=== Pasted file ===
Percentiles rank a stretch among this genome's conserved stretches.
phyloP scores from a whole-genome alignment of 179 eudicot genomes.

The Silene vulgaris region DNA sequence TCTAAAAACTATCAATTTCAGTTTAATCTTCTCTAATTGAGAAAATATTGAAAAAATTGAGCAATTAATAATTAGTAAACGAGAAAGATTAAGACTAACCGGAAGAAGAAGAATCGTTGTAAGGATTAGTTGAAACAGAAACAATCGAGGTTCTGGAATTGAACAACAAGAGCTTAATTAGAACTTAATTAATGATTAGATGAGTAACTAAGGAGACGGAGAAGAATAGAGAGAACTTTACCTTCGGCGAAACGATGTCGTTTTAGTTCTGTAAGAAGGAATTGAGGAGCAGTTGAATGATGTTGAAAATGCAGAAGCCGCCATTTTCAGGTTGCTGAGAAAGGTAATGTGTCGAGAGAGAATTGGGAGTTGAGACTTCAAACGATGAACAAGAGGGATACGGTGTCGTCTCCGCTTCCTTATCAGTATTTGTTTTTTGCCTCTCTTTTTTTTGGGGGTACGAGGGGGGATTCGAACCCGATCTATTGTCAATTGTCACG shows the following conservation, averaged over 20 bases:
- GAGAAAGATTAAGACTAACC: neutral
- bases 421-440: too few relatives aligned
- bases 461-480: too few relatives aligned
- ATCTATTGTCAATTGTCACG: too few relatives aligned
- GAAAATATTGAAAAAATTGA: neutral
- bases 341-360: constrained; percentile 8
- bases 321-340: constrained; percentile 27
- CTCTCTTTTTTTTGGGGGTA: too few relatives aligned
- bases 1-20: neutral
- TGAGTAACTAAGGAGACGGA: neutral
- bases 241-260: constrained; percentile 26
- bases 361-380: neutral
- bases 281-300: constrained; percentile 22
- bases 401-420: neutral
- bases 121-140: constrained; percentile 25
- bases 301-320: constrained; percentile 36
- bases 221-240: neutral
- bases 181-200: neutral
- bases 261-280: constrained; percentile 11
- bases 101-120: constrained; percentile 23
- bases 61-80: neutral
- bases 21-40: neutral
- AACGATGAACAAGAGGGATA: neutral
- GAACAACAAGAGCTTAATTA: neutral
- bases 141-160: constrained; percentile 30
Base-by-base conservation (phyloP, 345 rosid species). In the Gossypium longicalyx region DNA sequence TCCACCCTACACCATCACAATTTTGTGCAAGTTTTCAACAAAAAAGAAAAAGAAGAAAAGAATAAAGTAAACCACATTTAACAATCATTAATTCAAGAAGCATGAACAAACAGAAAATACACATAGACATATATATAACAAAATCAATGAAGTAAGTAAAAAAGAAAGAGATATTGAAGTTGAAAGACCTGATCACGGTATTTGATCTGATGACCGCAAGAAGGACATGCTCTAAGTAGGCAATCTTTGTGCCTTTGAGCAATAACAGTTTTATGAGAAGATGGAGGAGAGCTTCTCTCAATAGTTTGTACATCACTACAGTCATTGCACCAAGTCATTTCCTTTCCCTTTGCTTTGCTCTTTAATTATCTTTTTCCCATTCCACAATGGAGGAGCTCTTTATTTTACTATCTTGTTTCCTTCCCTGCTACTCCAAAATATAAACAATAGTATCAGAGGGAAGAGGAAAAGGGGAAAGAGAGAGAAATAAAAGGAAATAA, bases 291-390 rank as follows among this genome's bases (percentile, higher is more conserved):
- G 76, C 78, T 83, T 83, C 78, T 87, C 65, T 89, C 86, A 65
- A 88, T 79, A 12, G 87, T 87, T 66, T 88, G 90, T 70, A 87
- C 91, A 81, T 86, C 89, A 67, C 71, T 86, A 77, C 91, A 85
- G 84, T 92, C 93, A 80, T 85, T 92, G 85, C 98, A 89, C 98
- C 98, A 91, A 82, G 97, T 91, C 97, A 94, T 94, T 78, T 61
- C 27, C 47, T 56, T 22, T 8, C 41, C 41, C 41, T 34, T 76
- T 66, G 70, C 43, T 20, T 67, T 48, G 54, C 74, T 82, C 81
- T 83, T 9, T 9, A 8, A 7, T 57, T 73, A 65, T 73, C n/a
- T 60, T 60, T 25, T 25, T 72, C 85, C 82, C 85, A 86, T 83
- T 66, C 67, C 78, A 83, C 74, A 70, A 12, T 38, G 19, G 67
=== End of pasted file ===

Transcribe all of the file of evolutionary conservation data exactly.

Percentiles rank a stretch among this genome's conserved stretches.
phyloP scores from a whole-genome alignment of 179 eudicot genomes.

The Silene vulgaris region DNA sequence TCTAAAAACTATCAATTTCAGTTTAATCTTCTCTAATTGAGAAAATATTGAAAAAATTGAGCAATTAATAATTAGTAAACGAGAAAGATTAAGACTAACCGGAAGAAGAAGAATCGTTGTAAGGATTAGTTGAAACAGAAACAATCGAGGTTCTGGAATTGAACAACAAGAGCTTAATTAGAACTTAATTAATGATTAGATGAGTAACTAAGGAGACGGAGAAGAATAGAGAGAACTTTACCTTCGGCGAAACGATGTCGTTTTAGTTCTGTAAGAAGGAATTGAGGAGCAGTTGAATGATGTTGAAAATGCAGAAGCCGCCATTTTCAGGTTGCTGAGAAAGGTAATGTGTCGAGAGAGAATTGGGAGTTGAGACTTCAAACGATGAACAAGAGGGATACGGTGTCGTCTCCGCTTCCTTATCAGTATTTGTTTTTTGCCTCTCTTTTTTTTGGGGGTACGAGGGGGGATTCGAACCCGATCTATTGTCAATTGTCACG shows the following conservation, averaged over 20 bases:
- GAGAAAGATTAAGACTAACC: neutral
- bases 421-440: too few relatives aligned
- bases 461-480: too few relatives aligned
- ATCTATTGTCAATTGTCACG: too few relatives aligned
- GAAAATATTGAAAAAATTGA: neutral
- bases 341-360: constrained; percentile 8
- bases 321-340: constrained; percentile 27
- CTCTCTTTTTTTTGGGGGTA: too few relatives aligned
- bases 1-20: neutral
- TGAGTAACTAAGGAGACGGA: neutral
- bases 241-260: constrained; percentile 26
- bases 361-380: neutral
- bases 281-300: constrained; percentile 22
- bases 401-420: neutral
- bases 121-140: constrained; percentile 25
- bases 301-320: constrained; percentile 36
- bases 221-240: neutral
- bases 181-200: neutral
- bases 261-280: constrained; percentile 11
- bases 101-120: constrained; percentile 23
- bases 61-80: neutral
- bases 21-40: neutral
- AACGATGAACAAGAGGGATA: neutral
- GAACAACAAGAGCTTAATTA: neutral
- bases 141-160: constrained; percentile 30
Base-by-base conservation (phyloP, 345 rosid species). In the Gossypium longicalyx region DNA sequence TCCACCCTACACCATCACAATTTTGTGCAAGTTTTCAACAAAAAAGAAAAAGAAGAAAAGAATAAAGTAAACCACATTTAACAATCATTAATTCAAGAAGCATGAACAAACAGAAAATACACATAGACATATATATAACAAAATCAATGAAGTAAGTAAAAAAGAAAGAGATATTGAAGTTGAAAGACCTGATCACGGTATTTGATCTGATGACCGCAAGAAGGACATGCTCTAAGTAGGCAATCTTTGTGCCTTTGAGCAATAACAGTTTTATGAGAAGATGGAGGAGAGCTTCTCTCAATAGTTTGTACATCACTACAGTCATTGCACCAAGTCATTTCCTTTCCCTTTGCTTTGCTCTTTAATTATCTTTTTCCCATTCCACAATGGAGGAGCTCTTTATTTTACTATCTTGTTTCCTTCCCTGCTACTCCAAAATATAAACAATAGTATCAGAGGGAAGAGGAAAAGGGGAAAGAGAGAGAAATAAAAGGAAATAA, bases 291-390 rank as follows among this genome's bases (percentile, higher is more conserved):
- G 76, C 78, T 83, T 83, C 78, T 87, C 65, T 89, C 86, A 65
- A 88, T 79, A 12, G 87, T 87, T 66, T 88, G 90, T 70, A 87
- C 91, A 81, T 86, C 89, A 67, C 71, T 86, A 77, C 91, A 85
- G 84, T 92, C 93, A 80, T 85, T 92, G 85, C 98, A 89, C 98
- C 98, A 91, A 82, G 97, T 91, C 97, A 94, T 94, T 78, T 61
- C 27, C 47, T 56, T 22, T 8, C 41, C 41, C 41, T 34, T 76
- T 66, G 70, C 43, T 20, T 67, T 48, G 54, C 74, T 82, C 81
- T 83, T 9, T 9, A 8, A 7, T 57, T 73, A 65, T 73, C n/a
- T 60, T 60, T 25, T 25, T 72, C 85, C 82, C 85, A 86, T 83
- T 66, C 67, C 78, A 83, C 74, A 70, A 12, T 38, G 19, G 67